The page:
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Harm Principle, Offense Principle, and the Skokie Affair

by Raphael Cohen-Almagor
Political Studies ()

Abstract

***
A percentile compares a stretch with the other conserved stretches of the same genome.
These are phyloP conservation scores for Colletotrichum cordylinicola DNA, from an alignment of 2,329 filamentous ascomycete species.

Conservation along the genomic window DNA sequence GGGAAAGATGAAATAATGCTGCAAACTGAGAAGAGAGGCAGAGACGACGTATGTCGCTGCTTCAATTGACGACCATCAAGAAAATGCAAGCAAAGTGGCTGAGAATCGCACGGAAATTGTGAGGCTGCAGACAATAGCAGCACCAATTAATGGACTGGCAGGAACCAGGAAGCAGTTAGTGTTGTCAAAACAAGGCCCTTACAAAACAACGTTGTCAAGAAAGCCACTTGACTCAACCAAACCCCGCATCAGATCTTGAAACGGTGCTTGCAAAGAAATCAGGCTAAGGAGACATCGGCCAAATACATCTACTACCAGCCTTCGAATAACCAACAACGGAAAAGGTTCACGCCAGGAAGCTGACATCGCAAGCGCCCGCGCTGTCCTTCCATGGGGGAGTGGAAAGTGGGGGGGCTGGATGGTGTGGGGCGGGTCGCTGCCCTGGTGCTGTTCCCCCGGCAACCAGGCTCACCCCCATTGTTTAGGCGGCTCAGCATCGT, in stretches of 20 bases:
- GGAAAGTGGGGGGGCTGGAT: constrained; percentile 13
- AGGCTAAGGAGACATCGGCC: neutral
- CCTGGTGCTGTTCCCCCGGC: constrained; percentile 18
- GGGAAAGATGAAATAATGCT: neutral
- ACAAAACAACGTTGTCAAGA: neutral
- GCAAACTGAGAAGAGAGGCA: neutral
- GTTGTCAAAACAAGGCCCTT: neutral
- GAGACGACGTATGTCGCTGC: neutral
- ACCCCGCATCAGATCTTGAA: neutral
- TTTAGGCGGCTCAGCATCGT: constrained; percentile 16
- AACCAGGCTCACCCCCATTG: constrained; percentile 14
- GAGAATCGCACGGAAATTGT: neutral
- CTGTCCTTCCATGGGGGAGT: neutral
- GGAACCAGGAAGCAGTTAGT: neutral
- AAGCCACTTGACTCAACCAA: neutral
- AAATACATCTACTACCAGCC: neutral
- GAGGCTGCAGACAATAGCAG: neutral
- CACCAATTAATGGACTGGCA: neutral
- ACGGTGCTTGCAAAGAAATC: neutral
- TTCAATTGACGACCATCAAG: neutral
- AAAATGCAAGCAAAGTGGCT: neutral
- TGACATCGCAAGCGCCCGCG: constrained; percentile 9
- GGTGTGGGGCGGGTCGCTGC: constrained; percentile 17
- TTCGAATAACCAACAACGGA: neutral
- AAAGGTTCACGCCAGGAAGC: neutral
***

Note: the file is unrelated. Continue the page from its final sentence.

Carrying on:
The primary aims are to formulate principles conducive to safeguarding fundamental civil rights and to employ the theory to analyse the Skokie affair. The focus is on the ethical question of the constraints on speech. I advance two arguments relating to the 'Harm Principle' and the 'Offence Principle'. Under the 'Harm Principle', restrictions on liberty may be prescribed when there are sheer threats of immediate violence against some individuals or groups. Under the 'Offence Principle', expressions which intend to inflict psychological offence are morally on a par with physical harm and thus there are grounds for abridging them. Moving from theory to practice, in the light of the formulated principles, the ruling of the Illinois Supreme Court which permitted the Nazis to hold a demonstration in Skokie is argued to be flawed.

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